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Recommendations for coping with large numbers of aphids

A couple of years ago I had my (very) small front garden professionally re-designed and replanted. I now have a beautiful (if small) chamomile lawn which is bordered on two sides. The side border contains shrubs such as flowering blackcurrant, spirea and a small lilac which were left in-situ when the garden was redesigned. There is a small pond in the corner between the side and front borders, with just a dwarf lily in it. 

 

The front border was replanted with perennial plants such as geranium, lupins and a few others which I'm afraid I can't remember. (Sorry. I'm not much of a gardener I'm afraid image )

However, in the 3 summers since the work was done the plants seem to have become more and more susceptible to aphids. There is a council owned tree, swarming with aphids, directly overhanging this part of the garden, and though I never noticed the problem before the replanting, it positively drips honeydew onto my plants, which I understands draws the aphids to them. 

I have tried hosing them off, and spraying the plants with soapy water, but even though this gives a temporary respite, the plants underneath are grey and sickly.

I have made up my mind to replant this year, but don't know what plants might be able to resist such a heavy infestation of aphids,and what treatments I should use to help them stay healthy. I would rather not use chemical sprays if possible, and I don't want to lose the aphid eaters from my garden (dozens of ladybirds (probably all harlequin though), so I am quite happy for there to be some aphids, as long as I can control them.   

I am open to any ideas that are within the scope of a very non-green-fingered gardener. 

Thank you. 

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  • I would be very interested to hear replies on this as I have a similar problem. I have replanted a bed along my driveway which is overhung by next door's large sycamore trees. The shrubs and plants I have put in have been similarly covered with honeydew (which I always understood to be produced by the aphids) and the resulting sooty mould.  I did discover loads of ladybirds (also harlequin i think!) and their pupating larvae in the autumn, so they are obviously having a feast and will do some good. But if there are any recommendations of plants that are able to withstand the situation, I would be interested to hear!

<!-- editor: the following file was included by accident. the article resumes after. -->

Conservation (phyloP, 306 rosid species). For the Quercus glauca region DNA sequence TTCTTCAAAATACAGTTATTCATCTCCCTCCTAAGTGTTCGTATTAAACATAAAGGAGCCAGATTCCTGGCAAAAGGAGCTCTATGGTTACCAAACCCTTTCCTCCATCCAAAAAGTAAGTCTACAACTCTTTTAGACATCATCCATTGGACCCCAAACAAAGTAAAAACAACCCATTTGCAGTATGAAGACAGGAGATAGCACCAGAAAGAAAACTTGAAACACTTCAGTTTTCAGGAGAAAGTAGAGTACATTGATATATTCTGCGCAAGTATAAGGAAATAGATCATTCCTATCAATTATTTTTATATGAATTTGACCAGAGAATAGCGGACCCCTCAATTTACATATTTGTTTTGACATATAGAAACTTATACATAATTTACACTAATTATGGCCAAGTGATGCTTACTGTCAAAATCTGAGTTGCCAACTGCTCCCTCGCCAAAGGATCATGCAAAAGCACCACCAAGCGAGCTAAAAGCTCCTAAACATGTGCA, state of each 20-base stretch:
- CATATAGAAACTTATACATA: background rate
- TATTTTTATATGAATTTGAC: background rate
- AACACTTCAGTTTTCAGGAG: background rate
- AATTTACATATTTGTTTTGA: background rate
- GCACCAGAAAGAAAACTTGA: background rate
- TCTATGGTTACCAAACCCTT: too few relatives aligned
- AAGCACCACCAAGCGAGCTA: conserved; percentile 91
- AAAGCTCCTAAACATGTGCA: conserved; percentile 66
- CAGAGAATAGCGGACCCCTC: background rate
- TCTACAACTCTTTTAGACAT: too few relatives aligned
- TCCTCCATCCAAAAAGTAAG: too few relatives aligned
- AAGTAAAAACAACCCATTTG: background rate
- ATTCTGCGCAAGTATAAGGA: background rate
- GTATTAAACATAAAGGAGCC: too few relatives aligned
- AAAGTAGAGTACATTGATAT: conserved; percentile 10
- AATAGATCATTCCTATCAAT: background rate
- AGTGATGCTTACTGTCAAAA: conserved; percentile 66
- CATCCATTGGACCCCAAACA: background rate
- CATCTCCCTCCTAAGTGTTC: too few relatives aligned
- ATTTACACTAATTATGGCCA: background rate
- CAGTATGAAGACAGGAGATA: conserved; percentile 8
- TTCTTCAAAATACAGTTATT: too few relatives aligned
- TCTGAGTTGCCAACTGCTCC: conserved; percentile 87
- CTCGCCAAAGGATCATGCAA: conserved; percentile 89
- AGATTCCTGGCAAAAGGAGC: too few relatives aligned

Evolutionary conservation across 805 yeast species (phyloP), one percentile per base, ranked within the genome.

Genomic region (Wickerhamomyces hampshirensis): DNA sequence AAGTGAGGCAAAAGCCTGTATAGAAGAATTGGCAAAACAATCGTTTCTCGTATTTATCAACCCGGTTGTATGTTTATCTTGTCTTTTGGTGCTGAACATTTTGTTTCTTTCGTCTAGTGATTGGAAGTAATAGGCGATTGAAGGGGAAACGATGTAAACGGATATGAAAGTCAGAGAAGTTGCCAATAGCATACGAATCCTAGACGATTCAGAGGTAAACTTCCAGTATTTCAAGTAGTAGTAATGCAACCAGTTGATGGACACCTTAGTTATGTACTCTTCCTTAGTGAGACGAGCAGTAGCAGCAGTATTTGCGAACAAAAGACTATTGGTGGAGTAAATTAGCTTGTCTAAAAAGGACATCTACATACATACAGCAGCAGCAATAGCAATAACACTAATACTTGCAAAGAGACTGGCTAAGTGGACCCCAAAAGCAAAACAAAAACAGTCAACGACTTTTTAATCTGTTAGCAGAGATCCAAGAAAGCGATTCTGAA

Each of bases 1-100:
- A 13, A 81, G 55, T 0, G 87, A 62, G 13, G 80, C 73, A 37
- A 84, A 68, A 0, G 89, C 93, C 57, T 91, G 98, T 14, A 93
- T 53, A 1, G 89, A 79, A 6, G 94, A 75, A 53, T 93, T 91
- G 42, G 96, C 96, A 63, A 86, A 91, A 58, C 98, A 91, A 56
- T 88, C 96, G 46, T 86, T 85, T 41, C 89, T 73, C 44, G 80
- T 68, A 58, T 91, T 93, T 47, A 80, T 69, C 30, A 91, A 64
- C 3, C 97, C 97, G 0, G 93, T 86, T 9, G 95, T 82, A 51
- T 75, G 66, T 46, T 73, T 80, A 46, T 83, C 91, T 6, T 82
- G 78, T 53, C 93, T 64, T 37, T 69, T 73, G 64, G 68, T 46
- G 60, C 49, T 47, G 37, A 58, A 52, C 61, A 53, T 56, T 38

Sorry to not be any help Sharon, but you are at least, not alone! 

  • I have been using SB Invigirator spray with good results. It's based on plant oils, so is completely safe for pollinators, pets and children.

    It also acts as a foliar feed.

    you do need to use it after every rainfall though. It's brilliant stuff and makes the aphids (and other pests) sticky, as well as interfering with their reproductive cycle, apparently.

    however, though it will undoubtedly help your plants, I would ask the council if they can take some responsibility for their tree and treat that too.

    tip for buying SB - best to buy it undiluted and make it up yourself. Much cheaper and a little goes a long way.

  • Ooh Jess that sounds like great stuff. Will have a google. Thanks!